In an effort to bring attention to their erasure from the Channel News Asia documentary, Sand Magazine launched an online petition on 1 August calling for the news outlet to reconsider their decision. To date, the petition has gathered 5,805 signatures, and zero responses from the news channel.
What message does CNA send Singaporean viewers, when Bangladeshi workers can be dropped from a project as if they had never existed? The gravity of this cut-throat decision is exacerbated by the fact that migrant workers barely have platforms outside of this musical project to air their own voices. It is in the nature of reports, surveys, and newspaper articles to refer to their population as a mere statistic. For many of them, music is the only avenue they have to reclaim their place as thinking, feeling, and creative individuals. And this has been stripped from them.
In the lives of middle-class Singaporeans, music is something that injects fun and aesthetic enjoyment into our lifestyles. But within the context of a suffocating climate which constantly denies them their humanity, music is so much more: it is something that reminds migrant workers of their incontrovertible worth. They’re hundreds of kilometres away from their families. They wear identical uniforms and hard hats. They’re not even allowed to use the restrooms in public facilities. If music is all they have left, it is something that we should fight to protect.
CNA could have placed a disclaimer at the beginning of the documentary explaining the events of the past week and their disapproval towards Subhas. They did not have to remove footage of the entire creative process.
The controversy that erupted over the last week after the release of the rap video does not justify Migrants Band Singapore’s erasure. The band is made up of individuals who exercised their own subjectivity in creating music for National Day, but were cast aside as collateral damage due to ongoing investigations against Subhas Nair, a separate individual. If we are willing to penalise a whole group of Bangladeshi workers for the actions of another person, then we are essentially making a statement about how they don’t matter. Did they even learn of the E-Pay ad and rap video incident? Have we stopped to ask if anyone had explained the situation to them?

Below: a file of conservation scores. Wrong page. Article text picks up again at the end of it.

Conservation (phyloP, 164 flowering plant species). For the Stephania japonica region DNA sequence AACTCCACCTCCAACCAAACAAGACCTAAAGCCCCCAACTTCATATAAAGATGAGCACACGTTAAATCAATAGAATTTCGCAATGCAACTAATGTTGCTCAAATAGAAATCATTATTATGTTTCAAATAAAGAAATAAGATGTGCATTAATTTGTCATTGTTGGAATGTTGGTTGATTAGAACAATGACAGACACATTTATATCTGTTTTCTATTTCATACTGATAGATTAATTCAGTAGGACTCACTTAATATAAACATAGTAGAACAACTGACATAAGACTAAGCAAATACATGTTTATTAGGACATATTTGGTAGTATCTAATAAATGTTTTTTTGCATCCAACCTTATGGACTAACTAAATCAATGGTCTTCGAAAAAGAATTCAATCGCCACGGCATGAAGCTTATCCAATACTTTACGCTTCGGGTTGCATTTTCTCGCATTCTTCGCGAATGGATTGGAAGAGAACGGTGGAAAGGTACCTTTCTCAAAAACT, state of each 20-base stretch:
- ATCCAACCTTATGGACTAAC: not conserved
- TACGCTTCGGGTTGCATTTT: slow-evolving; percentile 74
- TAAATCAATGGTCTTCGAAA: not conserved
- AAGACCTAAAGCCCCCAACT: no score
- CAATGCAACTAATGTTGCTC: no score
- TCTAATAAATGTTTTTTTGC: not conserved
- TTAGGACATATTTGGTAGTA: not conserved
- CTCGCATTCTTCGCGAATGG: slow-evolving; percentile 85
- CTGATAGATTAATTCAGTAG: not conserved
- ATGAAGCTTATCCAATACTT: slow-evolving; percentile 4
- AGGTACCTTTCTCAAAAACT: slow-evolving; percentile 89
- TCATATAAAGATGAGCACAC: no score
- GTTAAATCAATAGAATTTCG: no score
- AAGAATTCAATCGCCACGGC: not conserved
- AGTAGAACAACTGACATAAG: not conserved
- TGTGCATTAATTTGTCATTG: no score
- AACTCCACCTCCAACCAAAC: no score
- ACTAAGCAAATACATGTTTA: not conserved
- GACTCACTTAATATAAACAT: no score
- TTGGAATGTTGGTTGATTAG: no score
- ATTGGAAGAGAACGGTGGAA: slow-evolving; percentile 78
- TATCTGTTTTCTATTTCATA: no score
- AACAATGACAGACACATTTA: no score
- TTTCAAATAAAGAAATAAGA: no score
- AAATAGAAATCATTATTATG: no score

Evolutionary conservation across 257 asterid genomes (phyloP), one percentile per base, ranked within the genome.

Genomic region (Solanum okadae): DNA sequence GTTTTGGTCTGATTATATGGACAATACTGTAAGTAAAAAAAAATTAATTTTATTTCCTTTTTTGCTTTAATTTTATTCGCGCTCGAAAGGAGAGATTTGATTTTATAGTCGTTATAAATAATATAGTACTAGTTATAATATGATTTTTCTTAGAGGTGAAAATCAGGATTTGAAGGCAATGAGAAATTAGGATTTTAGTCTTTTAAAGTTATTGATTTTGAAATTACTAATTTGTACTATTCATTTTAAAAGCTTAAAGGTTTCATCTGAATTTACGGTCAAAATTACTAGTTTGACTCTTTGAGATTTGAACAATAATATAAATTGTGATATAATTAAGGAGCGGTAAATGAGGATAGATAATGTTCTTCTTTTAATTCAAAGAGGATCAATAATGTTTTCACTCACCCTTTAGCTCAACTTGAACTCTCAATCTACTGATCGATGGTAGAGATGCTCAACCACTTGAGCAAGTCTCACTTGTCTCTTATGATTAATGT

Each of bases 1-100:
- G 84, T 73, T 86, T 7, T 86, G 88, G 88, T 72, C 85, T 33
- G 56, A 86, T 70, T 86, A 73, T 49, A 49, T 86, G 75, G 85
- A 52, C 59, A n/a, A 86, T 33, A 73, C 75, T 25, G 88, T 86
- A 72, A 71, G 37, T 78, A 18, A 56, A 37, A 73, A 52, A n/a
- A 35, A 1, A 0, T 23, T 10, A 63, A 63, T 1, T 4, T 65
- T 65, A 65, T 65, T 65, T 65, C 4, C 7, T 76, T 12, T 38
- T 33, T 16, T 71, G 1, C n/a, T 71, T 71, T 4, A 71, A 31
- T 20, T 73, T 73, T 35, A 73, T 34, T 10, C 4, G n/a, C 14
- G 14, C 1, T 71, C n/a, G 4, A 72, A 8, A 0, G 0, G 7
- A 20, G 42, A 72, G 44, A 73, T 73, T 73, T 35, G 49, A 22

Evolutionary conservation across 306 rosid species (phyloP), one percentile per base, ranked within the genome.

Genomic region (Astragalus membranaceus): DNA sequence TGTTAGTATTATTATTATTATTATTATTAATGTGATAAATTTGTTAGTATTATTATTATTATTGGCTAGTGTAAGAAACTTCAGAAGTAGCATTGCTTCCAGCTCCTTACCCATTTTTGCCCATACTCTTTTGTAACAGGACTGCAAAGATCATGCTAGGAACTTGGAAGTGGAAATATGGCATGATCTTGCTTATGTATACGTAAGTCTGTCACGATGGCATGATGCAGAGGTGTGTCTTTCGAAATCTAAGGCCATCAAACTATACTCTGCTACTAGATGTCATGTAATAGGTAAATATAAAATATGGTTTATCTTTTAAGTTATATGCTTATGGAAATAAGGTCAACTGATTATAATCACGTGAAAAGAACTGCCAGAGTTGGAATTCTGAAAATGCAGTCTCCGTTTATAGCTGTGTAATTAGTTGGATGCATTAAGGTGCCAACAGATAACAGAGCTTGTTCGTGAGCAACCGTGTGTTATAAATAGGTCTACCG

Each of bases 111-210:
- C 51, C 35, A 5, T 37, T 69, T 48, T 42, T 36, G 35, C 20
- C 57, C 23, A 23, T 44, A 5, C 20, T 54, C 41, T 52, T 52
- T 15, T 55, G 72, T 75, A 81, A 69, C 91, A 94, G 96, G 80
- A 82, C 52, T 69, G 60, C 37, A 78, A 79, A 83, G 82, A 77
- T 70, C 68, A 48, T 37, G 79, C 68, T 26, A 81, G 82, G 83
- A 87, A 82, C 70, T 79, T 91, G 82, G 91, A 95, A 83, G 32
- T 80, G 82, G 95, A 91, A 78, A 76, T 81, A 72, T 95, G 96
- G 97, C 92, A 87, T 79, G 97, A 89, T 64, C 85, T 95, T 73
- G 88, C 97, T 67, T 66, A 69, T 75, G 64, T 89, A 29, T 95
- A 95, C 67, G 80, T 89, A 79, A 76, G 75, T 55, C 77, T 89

The statement quotes from the song, “We live in a system that has normalised us … to walk oblivious to a brown man stopped and ID checked,” and comments that the sentiment expressed in the song is “blatantly false.”
Perhaps, the officers conducting the inquiry into Subhas’ work history had not been informed of Migrants Band Singapore’s involvement. When interpreted within this context, the lyrics take on a different tone.
The full lyrics to the stanza are as follows:
“We live in a system that has normalised us
To window shop women as ready-made maids
And to walk oblivious to a brown man stopped and ID checked
Because he poses some kind of a threat…
And to see overcrowded lorries of sleep deprived men riding in the back with the equipment
When birthdays and new years wishes are video calls
From parents to children they haven’t seen in years because
They have left their children to raise ours, to build our buildings
And fulfil our pleasures in this South East Asian Utopia”
The lyrics do not describe the racial experiences of local Singaporeans. They describe the realities of migrant construction and domestic workers. They do so because they are the product of a collaboration with some of the workers themselves.
We should have paid more attention to all the people affected by the E-Pay ad and rap video debacle. We should have seen that Subhas wasn’t the only person at the mic. We should have contacted them as if they were equal stakeholders, because they were. We should have learnt their names, so that I could be mentioning them in this article. We should have, but we didn’t, because in Singapore, it is the default to ignore migrant workers. How many times do we have to let them down, before we learn?